Watchdog journalism is a public good. Everyone benefits from it, and we need to work together to fund it for everyone's benefit to ensure we have a strong society.
By Joey Coleman
Published February 24, 2015
As I work to become sustainable as an independent journalist, I'm going to share my thoughts on how we will fund high-quality journalism in the information age, and why I think I'll succeed in making my career as a public interest journalist.
To become sustainable, I've launched a $7500 "all-or-nothing" campaign to make the capital investments needed to improve my work, implement HTTPS on ThePublicRecord.ca, and to purchase more portable equipment. You can contribute on Indiegogo until Friday, March 5th.
The following is my concept of the business model of high-quality local journalism in the age of free flowing information and news.
It explains why I'm asking supporters of my work and ThePublicRecord.ca to become monthly financial contributors to ensure my watchdog coverage continues in Hamilton and expands in the coming year.
Watchdog journalism is a public good. Everyone benefits from it, and we need to work together to fund it for everyone's benefit to ensure we have a strong society.
Does the 1 percent Internet Rule provide a model for doing so?
I'm basing my business model for the future of local journalism on the 90-9-1 model, with the hypothesis that readers of ThePublicRecord.ca will be split between 90 percent who will only consume content, 9 percent who will become patrons and participants, and 1 percent who will become major patrons, daily participants, and promoters of local public interest journalism.
The 10 percent (9 percent + 1 percent) who will fund public interest journalism will do so without a paywall, and the 1 percent who will be major patrons will not fund public interest journalism that is not open licensed to all. (The 1 percent in this rule should not be confused with the top 1 percent of income earners.)
Public service journalism cannot exist behind a paywall. If it only serves a niche audience, it is no longer a public good which commands access to public officials and bodies that taxpayers are subsidizing by providing space, resources, and hiring media/communication officers to support the production of news by journalists.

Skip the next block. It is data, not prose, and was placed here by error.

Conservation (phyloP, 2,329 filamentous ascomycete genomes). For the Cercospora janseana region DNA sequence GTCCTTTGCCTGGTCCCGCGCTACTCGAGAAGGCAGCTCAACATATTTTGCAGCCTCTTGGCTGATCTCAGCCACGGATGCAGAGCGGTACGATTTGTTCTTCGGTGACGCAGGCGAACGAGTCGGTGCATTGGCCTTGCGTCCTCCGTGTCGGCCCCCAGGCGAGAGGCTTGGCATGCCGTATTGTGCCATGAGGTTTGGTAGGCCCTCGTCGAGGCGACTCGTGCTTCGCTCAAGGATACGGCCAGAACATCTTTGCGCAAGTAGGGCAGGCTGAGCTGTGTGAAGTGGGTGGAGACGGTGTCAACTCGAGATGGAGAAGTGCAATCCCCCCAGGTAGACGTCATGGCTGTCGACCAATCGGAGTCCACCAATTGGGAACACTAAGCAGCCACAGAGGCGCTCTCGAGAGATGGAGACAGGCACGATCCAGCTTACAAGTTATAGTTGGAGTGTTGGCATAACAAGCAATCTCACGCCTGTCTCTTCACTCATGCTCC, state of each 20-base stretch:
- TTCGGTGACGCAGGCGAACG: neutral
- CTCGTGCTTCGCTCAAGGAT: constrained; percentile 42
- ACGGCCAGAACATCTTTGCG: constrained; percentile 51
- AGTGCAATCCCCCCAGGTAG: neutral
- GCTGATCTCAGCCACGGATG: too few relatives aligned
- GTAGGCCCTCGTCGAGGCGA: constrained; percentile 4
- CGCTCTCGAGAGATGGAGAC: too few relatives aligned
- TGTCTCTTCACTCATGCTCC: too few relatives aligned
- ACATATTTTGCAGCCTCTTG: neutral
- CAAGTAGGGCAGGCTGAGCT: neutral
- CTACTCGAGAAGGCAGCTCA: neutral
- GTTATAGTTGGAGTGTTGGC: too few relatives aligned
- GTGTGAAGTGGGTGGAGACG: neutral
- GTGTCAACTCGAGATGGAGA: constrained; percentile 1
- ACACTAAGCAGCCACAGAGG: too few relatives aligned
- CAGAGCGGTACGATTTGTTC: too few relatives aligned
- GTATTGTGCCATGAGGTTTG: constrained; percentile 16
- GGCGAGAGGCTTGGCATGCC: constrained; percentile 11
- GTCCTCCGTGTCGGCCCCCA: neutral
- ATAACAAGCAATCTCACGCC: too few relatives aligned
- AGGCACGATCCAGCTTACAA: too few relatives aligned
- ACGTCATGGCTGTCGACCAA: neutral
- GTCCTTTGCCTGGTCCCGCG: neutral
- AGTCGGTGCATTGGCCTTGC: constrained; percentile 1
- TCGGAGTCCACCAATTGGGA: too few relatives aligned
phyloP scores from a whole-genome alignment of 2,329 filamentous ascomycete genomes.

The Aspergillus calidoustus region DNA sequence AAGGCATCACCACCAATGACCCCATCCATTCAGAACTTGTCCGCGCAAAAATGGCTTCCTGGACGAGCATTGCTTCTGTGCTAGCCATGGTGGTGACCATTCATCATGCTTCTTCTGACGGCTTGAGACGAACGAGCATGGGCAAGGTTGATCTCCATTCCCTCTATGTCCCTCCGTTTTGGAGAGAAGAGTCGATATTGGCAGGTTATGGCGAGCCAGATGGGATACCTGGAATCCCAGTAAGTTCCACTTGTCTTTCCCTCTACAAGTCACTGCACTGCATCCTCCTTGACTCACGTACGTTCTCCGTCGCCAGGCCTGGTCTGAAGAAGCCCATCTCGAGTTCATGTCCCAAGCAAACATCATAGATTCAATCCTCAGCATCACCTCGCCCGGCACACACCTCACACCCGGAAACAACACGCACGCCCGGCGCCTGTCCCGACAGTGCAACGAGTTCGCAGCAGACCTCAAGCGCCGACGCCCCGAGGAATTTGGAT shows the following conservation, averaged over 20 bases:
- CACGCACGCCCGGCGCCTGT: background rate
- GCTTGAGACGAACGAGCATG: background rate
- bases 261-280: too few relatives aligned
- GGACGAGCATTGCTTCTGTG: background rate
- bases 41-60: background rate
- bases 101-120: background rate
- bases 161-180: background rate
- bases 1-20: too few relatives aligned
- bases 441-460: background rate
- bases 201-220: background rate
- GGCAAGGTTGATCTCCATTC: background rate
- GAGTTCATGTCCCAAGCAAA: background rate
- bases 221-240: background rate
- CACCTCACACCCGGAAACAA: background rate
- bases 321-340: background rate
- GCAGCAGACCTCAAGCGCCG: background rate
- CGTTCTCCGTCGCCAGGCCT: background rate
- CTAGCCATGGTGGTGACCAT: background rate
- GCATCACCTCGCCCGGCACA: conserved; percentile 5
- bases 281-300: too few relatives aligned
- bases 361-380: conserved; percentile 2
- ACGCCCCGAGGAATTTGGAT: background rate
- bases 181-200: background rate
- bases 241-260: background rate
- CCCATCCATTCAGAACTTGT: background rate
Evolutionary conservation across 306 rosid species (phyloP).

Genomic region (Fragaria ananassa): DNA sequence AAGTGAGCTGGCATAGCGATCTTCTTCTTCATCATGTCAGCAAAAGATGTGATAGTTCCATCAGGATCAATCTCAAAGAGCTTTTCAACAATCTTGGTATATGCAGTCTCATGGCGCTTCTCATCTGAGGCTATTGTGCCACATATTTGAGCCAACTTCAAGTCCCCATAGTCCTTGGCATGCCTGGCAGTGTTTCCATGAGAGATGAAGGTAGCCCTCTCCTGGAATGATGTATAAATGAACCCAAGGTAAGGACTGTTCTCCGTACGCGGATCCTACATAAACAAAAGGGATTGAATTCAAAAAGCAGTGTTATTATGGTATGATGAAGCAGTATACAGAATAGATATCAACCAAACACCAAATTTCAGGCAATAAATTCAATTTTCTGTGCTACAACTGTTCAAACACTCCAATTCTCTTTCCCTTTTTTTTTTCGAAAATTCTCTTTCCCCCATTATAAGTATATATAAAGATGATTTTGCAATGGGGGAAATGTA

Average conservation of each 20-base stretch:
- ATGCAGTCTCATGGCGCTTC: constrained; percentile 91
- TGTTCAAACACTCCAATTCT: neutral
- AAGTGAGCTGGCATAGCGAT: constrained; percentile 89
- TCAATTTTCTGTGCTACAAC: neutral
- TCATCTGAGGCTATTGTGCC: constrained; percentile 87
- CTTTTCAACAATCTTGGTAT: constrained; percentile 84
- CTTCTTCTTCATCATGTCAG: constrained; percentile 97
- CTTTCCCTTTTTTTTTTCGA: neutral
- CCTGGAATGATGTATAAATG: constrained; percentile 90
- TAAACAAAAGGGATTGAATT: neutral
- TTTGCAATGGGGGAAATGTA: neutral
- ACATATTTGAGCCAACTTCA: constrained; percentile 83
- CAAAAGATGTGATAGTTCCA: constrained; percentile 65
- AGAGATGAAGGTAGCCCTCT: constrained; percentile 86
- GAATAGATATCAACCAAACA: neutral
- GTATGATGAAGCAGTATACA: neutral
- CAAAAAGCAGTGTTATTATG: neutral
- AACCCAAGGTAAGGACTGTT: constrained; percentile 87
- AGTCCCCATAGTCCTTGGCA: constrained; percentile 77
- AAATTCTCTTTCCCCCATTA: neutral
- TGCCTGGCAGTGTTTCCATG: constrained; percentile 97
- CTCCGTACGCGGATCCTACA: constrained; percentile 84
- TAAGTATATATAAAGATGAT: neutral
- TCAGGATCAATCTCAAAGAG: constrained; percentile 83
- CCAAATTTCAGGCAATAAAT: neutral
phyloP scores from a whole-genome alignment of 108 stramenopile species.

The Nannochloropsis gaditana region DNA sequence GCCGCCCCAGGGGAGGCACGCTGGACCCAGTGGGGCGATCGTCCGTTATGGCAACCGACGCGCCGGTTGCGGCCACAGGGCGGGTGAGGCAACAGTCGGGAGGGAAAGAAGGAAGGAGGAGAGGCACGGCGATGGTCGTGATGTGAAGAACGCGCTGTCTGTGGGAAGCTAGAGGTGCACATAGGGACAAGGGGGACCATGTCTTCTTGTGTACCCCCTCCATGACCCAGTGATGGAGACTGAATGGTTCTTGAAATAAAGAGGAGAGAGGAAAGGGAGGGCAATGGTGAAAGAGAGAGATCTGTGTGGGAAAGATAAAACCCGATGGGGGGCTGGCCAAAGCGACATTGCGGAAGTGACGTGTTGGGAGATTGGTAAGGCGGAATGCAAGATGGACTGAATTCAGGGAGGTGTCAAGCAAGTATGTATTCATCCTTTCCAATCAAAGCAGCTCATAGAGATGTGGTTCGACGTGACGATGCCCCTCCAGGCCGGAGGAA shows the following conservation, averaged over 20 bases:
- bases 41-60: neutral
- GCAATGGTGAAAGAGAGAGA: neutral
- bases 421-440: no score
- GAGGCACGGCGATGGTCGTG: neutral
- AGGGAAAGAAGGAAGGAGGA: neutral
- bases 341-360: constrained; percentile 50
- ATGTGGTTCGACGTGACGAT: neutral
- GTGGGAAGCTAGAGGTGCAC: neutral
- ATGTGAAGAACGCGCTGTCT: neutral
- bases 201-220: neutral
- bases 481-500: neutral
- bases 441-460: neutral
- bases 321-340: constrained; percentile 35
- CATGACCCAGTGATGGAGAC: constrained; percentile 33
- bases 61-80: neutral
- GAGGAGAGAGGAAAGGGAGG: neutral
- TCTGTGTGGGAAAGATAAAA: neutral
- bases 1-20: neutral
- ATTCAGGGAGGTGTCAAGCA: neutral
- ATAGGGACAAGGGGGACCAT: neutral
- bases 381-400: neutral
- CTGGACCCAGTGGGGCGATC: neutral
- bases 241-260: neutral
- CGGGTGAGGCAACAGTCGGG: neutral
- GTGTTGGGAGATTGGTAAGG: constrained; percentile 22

It seems to be a dilemma: the paywall won't work because it decreases the moral authority of journalism, but giving away news without a hard paywall means people do not need to pay to consume it.
The Public Record takes this a step further. We open culture all work using the Creative Commons Attribution-ShareAlike 4.0 license.
Logo: Creative Commons CC-BY-SA License
I have only met one person who said they were not funding my work because it wasn't behind a paywall. Once I explained to them the importance of my work as a public good, they became a patron. Even if they had not - and they surprised me by asking for a paywall - I would lose more patrons and supporters from putting up a paywall than I would ever gain with one.
Overwhelmingly, I've heard people who pay for journalism behind paywalls express frustration at the clumsy implementation of paywalls and the need to login to read local news.
I'm a paywall subscriber and would pay regardless, but I take steps to block paywalls. (Mobile provides an opportunity to provide value-added features to subscribers, more on that later in the piece.)
If paywalls are not the solution to the challenge of funding journalism in the information age, then what are the solutions?
Live web streaming of a 2014 Ward 2 All-Candidates Debate
Cuts to local journalism started years prior to the arrival of the early Internet as corporations consolidated large media conglomerates.
To increase shareholder profits, local newsrooms were ordered to close bureaus, slashing beat reporters covering the provincial and federal governments. Municipal affair, local amateur sports, local culture coverage cut, use of wire copy increased, and entire sections started to disappear.
The void is obvious to those at Queen's Park. In 2010, in a Ryerson Review of Journalism interview, Toronto Star columnist Jim Coyle honestly stated what he thought of The Hamilton Spectator using his Torstar wire copy instead of having its own journalist at Queen's Park:
I don't mind saying it: I don't have a Hamilton perspective. I'm an east Toronto guy, working for a Toronto paper, and that's what I write about. The interests of Hamilton are not at the top of my mind most days when I'm writing. I don't think the papers are terrifically served.
The Internet was not a factor in the cuts of the 1990s, widespread primary adoption didn't occur until the early mid-00s with the invention of the iPhone and corporate dominance of the Blackberry smartphone.
The Internet provides the opportunity to reverse the downward slide of journalism that started in the 1990s. It may not seem this way because the Internet ended the marriage of convenience that advertising made to journalism in the mid-20th Century.
With the loss of advertising dollars, weakened by cuts in the '90s, and lacking the ability to control their destiny by investing in better journalism and innovation, newspapers were unable to respond to the smartphone revolution.
They lost their local connection and corporate headquarters wasn't willing to invest in better journalism to create a product people would pay more for. (Read Robert Niles' excellent piece, "Want to cover local? Then you'd better BE local," for a great synopsis of the local problem in conglomerate media.)